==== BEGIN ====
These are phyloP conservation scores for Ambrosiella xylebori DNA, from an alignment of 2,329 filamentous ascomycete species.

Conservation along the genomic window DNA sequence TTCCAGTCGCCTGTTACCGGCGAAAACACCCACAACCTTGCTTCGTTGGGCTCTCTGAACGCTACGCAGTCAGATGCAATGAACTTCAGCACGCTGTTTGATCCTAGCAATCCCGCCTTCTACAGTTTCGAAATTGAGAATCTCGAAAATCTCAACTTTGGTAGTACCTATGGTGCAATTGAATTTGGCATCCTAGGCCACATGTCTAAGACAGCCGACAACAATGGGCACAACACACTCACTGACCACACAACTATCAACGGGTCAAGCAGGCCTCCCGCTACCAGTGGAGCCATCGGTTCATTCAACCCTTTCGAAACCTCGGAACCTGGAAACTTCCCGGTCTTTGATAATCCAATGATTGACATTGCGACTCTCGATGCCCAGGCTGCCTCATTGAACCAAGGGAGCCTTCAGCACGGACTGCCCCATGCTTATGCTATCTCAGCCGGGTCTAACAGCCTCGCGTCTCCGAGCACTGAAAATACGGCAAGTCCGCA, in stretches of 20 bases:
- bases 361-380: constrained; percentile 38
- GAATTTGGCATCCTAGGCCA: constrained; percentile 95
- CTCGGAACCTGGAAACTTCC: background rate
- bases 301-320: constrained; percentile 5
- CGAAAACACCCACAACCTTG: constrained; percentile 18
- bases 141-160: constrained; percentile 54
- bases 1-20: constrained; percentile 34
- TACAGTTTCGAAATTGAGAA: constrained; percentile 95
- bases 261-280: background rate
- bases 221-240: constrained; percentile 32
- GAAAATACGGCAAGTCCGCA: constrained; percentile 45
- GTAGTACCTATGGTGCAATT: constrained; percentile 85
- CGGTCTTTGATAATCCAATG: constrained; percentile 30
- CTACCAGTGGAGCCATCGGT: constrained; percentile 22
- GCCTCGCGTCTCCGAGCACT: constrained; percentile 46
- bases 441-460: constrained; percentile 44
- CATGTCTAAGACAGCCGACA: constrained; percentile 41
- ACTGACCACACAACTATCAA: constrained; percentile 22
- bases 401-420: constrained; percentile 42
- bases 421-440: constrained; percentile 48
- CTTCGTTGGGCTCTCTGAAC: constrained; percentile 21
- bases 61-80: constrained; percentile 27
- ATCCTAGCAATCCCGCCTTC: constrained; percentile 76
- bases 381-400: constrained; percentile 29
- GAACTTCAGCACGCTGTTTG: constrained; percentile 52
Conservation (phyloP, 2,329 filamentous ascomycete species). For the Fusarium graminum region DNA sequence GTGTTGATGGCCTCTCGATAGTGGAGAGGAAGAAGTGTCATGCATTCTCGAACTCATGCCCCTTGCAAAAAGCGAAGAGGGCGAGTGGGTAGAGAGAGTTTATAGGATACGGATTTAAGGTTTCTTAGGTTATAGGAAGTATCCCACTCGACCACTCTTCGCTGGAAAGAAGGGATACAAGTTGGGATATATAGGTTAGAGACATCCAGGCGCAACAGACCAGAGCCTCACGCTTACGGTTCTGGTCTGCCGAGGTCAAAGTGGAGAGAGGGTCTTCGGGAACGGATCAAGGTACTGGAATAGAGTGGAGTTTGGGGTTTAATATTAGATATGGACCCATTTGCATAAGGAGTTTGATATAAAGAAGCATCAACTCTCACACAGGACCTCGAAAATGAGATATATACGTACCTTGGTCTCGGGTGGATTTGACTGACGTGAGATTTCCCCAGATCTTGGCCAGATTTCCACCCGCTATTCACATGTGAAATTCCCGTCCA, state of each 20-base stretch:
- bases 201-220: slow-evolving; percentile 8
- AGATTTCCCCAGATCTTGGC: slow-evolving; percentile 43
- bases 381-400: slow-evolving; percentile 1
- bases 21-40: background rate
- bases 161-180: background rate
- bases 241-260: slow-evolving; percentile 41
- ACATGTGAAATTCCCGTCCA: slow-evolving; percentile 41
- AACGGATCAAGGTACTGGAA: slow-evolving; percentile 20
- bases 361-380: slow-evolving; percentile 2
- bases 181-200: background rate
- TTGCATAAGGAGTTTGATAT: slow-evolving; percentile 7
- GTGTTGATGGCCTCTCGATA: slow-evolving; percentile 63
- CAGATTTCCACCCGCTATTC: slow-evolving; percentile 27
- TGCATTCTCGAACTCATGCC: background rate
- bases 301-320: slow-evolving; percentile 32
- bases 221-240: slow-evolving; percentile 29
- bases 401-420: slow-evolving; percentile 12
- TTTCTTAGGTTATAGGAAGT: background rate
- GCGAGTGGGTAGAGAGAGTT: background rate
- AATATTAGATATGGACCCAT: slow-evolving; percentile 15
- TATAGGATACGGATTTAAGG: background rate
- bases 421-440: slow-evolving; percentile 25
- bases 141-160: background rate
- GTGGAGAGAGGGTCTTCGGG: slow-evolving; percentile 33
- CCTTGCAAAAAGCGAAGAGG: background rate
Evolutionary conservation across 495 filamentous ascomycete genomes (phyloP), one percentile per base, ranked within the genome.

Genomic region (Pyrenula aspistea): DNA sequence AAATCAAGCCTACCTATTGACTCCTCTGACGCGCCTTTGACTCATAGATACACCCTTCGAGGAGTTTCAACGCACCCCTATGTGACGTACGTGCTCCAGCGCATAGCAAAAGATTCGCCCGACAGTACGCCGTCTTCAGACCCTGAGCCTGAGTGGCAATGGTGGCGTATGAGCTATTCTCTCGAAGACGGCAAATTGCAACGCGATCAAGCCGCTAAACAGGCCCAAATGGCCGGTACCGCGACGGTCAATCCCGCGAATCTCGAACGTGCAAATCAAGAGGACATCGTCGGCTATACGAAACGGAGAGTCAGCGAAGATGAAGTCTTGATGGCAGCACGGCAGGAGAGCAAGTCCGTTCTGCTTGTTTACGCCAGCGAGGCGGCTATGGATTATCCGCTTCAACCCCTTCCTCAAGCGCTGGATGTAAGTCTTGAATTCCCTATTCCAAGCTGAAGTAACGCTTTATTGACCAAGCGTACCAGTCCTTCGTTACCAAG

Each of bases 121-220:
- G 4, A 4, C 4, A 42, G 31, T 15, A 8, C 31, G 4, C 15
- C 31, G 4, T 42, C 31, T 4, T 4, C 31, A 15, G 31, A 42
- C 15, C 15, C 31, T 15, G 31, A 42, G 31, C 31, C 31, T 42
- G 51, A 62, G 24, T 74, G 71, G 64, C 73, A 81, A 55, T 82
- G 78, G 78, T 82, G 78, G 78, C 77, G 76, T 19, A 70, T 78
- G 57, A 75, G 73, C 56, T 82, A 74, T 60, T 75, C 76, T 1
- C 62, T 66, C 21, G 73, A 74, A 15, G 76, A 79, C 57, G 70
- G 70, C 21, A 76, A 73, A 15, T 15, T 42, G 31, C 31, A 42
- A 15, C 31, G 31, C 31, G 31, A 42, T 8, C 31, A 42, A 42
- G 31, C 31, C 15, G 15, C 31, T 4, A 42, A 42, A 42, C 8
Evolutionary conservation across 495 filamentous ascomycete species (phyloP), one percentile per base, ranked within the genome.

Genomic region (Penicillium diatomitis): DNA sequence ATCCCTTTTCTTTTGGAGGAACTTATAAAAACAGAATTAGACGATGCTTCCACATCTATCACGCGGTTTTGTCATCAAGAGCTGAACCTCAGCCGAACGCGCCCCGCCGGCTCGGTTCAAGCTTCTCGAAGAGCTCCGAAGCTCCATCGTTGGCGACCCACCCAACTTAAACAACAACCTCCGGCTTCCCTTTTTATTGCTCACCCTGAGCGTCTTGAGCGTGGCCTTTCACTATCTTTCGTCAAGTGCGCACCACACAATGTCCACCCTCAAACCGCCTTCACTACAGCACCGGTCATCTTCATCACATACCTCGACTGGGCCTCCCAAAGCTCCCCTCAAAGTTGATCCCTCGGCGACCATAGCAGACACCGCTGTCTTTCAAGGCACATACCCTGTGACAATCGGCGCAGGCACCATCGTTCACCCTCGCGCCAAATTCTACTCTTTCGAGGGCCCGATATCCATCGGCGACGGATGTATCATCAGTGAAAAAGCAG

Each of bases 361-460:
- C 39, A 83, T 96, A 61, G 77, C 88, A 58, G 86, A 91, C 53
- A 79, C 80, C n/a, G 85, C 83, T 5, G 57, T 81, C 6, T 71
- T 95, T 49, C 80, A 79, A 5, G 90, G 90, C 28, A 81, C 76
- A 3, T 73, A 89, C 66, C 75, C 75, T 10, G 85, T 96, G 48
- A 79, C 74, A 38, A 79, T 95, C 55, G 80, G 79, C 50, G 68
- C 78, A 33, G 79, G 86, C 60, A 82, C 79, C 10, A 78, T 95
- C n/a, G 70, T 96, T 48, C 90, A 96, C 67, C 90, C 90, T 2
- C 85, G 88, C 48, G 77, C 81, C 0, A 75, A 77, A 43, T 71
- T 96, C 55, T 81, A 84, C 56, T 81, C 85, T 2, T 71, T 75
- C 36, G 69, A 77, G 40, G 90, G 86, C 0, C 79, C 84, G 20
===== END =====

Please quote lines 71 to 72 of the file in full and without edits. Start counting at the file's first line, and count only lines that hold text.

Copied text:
- A 79, C 80, C n/a, G 85, C 83, T 5, G 57, T 81, C 6, T 71
- T 95, T 49, C 80, A 79, A 5, G 90, G 90, C 28, A 81, C 76